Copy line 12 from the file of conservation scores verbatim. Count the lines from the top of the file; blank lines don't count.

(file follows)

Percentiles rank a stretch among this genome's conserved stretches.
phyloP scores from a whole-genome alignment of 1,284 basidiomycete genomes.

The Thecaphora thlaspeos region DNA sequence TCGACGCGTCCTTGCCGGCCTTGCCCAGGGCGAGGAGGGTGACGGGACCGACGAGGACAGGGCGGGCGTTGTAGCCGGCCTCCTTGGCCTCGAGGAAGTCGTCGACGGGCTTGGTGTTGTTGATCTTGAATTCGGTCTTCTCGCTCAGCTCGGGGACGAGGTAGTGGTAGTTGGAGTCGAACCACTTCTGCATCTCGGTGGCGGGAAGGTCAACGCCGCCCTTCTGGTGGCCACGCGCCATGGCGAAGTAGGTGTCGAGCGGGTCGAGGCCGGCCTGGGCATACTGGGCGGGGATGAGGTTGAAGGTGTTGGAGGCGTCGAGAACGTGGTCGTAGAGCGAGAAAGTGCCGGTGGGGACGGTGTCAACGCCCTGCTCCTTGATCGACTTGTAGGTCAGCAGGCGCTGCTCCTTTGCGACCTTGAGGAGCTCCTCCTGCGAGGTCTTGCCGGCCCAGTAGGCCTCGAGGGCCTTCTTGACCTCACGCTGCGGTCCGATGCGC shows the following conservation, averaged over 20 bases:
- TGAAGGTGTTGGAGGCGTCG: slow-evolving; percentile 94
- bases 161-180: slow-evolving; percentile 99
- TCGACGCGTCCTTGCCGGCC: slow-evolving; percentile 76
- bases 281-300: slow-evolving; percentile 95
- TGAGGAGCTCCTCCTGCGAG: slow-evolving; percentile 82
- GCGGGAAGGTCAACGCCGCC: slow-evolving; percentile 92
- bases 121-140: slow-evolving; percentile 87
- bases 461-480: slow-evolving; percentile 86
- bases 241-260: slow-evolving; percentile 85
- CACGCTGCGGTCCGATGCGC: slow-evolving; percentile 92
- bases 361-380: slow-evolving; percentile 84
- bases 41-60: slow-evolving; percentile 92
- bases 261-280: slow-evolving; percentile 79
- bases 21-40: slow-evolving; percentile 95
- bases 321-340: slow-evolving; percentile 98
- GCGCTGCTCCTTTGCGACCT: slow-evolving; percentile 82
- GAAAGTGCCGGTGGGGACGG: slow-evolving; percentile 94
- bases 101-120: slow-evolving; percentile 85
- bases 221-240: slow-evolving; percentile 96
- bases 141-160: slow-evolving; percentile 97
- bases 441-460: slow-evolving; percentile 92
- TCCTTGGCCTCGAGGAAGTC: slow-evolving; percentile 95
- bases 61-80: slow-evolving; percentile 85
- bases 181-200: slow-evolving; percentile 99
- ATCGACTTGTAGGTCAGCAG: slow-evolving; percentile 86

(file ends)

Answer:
- bases 241-260: slow-evolving; percentile 85